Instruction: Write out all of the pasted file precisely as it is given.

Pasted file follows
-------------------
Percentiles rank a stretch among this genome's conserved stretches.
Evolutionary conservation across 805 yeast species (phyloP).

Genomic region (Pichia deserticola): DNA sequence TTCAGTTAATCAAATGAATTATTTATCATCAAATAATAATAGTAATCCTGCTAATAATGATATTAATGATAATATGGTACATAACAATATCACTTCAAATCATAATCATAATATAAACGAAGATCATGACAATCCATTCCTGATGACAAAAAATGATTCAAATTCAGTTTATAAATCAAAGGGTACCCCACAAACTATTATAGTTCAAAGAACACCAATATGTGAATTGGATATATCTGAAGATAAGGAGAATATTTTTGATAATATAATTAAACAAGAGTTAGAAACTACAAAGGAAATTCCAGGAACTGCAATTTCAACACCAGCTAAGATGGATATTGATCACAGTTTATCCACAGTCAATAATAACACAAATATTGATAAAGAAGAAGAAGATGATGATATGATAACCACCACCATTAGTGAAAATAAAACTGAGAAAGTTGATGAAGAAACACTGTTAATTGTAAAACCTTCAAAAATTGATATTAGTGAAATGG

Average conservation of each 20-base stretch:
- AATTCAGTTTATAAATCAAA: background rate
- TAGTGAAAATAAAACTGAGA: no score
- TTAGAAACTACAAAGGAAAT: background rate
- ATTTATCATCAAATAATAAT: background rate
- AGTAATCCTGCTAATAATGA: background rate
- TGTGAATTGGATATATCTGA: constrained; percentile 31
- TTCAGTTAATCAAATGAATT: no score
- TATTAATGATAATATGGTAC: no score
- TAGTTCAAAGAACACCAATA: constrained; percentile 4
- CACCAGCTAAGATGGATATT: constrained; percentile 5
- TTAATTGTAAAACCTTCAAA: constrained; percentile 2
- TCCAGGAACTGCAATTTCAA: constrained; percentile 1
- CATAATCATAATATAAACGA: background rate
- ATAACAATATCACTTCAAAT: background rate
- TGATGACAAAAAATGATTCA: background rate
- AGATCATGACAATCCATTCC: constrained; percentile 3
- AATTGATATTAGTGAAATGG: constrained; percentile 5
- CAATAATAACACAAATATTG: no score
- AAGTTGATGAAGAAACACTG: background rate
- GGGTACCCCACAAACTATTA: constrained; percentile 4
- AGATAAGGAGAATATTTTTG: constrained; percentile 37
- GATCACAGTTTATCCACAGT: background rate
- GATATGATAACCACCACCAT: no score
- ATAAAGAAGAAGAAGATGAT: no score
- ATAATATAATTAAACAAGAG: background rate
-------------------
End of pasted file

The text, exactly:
Percentiles rank a stretch among this genome's conserved stretches.
Evolutionary conservation across 805 yeast species (phyloP).

Genomic region (Pichia deserticola): DNA sequence TTCAGTTAATCAAATGAATTATTTATCATCAAATAATAATAGTAATCCTGCTAATAATGATATTAATGATAATATGGTACATAACAATATCACTTCAAATCATAATCATAATATAAACGAAGATCATGACAATCCATTCCTGATGACAAAAAATGATTCAAATTCAGTTTATAAATCAAAGGGTACCCCACAAACTATTATAGTTCAAAGAACACCAATATGTGAATTGGATATATCTGAAGATAAGGAGAATATTTTTGATAATATAATTAAACAAGAGTTAGAAACTACAAAGGAAATTCCAGGAACTGCAATTTCAACACCAGCTAAGATGGATATTGATCACAGTTTATCCACAGTCAATAATAACACAAATATTGATAAAGAAGAAGAAGATGATGATATGATAACCACCACCATTAGTGAAAATAAAACTGAGAAAGTTGATGAAGAAACACTGTTAATTGTAAAACCTTCAAAAATTGATATTAGTGAAATGG

Average conservation of each 20-base stretch:
- AATTCAGTTTATAAATCAAA: background rate
- TAGTGAAAATAAAACTGAGA: no score
- TTAGAAACTACAAAGGAAAT: background rate
- ATTTATCATCAAATAATAAT: background rate
- AGTAATCCTGCTAATAATGA: background rate
- TGTGAATTGGATATATCTGA: constrained; percentile 31
- TTCAGTTAATCAAATGAATT: no score
- TATTAATGATAATATGGTAC: no score
- TAGTTCAAAGAACACCAATA: constrained; percentile 4
- CACCAGCTAAGATGGATATT: constrained; percentile 5
- TTAATTGTAAAACCTTCAAA: constrained; percentile 2
- TCCAGGAACTGCAATTTCAA: constrained; percentile 1
- CATAATCATAATATAAACGA: background rate
- ATAACAATATCACTTCAAAT: background rate
- TGATGACAAAAAATGATTCA: background rate
- AGATCATGACAATCCATTCC: constrained; percentile 3
- AATTGATATTAGTGAAATGG: constrained; percentile 5
- CAATAATAACACAAATATTG: no score
- AAGTTGATGAAGAAACACTG: background rate
- GGGTACCCCACAAACTATTA: constrained; percentile 4
- AGATAAGGAGAATATTTTTG: constrained; percentile 37
- GATCACAGTTTATCCACAGT: background rate
- GATATGATAACCACCACCAT: no score
- ATAAAGAAGAAGAAGATGAT: no score
- ATAATATAATTAAACAAGAG: background rate